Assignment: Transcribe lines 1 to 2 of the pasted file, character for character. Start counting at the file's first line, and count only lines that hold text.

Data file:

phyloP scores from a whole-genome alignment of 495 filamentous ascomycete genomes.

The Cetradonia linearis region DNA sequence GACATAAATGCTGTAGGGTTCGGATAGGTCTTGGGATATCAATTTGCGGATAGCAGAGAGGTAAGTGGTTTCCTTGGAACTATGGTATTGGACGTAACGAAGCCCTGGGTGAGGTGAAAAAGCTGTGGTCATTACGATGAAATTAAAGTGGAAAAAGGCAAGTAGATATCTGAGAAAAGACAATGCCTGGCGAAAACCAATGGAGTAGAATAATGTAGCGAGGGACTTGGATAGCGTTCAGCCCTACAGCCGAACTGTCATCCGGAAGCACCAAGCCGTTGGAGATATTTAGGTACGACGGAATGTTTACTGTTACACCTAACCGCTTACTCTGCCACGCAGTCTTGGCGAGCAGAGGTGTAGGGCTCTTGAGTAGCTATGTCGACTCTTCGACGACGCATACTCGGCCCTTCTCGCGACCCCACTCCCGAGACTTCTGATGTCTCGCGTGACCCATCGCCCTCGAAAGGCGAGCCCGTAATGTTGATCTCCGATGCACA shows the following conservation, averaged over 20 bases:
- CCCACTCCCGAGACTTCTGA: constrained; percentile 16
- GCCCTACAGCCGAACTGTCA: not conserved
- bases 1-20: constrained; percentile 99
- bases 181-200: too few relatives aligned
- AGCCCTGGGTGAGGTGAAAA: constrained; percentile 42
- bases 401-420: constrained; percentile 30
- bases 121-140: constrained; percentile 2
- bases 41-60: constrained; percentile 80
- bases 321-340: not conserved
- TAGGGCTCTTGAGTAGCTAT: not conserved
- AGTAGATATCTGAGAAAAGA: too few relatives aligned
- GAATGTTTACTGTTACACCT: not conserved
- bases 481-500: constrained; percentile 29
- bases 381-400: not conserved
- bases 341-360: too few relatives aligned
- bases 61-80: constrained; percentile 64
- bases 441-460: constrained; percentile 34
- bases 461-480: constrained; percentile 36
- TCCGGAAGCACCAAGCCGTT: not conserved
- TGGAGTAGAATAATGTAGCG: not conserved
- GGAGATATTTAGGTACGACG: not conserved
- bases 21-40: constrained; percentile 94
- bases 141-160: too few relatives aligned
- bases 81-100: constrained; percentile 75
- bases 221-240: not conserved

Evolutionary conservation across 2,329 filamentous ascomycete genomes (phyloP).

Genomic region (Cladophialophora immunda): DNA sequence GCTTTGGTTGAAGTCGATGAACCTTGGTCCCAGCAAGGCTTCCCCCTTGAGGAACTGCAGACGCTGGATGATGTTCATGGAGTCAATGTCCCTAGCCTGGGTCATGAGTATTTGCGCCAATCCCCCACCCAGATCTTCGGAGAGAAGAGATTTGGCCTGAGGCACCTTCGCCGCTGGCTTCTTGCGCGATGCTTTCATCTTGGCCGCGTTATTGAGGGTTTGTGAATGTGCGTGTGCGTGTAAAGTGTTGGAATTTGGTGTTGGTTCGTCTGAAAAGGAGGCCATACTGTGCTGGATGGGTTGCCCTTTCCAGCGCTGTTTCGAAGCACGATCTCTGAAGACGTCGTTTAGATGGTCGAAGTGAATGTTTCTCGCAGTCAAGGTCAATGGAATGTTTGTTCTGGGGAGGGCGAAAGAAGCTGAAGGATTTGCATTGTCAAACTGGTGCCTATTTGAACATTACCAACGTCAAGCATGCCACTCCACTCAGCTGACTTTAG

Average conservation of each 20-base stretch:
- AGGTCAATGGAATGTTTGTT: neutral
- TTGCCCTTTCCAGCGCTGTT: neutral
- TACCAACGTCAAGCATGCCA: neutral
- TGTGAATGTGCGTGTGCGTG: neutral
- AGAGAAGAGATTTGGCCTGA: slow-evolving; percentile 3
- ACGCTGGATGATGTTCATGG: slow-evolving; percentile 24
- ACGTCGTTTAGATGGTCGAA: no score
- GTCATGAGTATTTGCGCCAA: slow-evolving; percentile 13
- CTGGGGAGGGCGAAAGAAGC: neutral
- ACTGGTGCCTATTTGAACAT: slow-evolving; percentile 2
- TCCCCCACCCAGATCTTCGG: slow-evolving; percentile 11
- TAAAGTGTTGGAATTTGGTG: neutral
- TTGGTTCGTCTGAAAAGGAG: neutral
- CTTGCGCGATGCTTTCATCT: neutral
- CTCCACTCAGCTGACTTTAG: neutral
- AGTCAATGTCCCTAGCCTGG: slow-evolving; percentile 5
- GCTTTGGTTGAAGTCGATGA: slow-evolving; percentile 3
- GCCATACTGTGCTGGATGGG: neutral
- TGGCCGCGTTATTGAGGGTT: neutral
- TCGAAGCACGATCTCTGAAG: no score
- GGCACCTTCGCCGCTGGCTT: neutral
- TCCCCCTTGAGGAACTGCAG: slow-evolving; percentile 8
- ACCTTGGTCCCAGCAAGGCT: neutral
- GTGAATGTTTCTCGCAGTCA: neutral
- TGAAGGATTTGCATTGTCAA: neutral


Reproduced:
phyloP scores from a whole-genome alignment of 495 filamentous ascomycete genomes.

The Cetradonia linearis region DNA sequence GACATAAATGCTGTAGGGTTCGGATAGGTCTTGGGATATCAATTTGCGGATAGCAGAGAGGTAAGTGGTTTCCTTGGAACTATGGTATTGGACGTAACGAAGCCCTGGGTGAGGTGAAAAAGCTGTGGTCATTACGATGAAATTAAAGTGGAAAAAGGCAAGTAGATATCTGAGAAAAGACAATGCCTGGCGAAAACCAATGGAGTAGAATAATGTAGCGAGGGACTTGGATAGCGTTCAGCCCTACAGCCGAACTGTCATCCGGAAGCACCAAGCCGTTGGAGATATTTAGGTACGACGGAATGTTTACTGTTACACCTAACCGCTTACTCTGCCACGCAGTCTTGGCGAGCAGAGGTGTAGGGCTCTTGAGTAGCTATGTCGACTCTTCGACGACGCATACTCGGCCCTTCTCGCGACCCCACTCCCGAGACTTCTGATGTCTCGCGTGACCCATCGCCCTCGAAAGGCGAGCCCGTAATGTTGATCTCCGATGCACA shows the following conservation, averaged over 20 bases: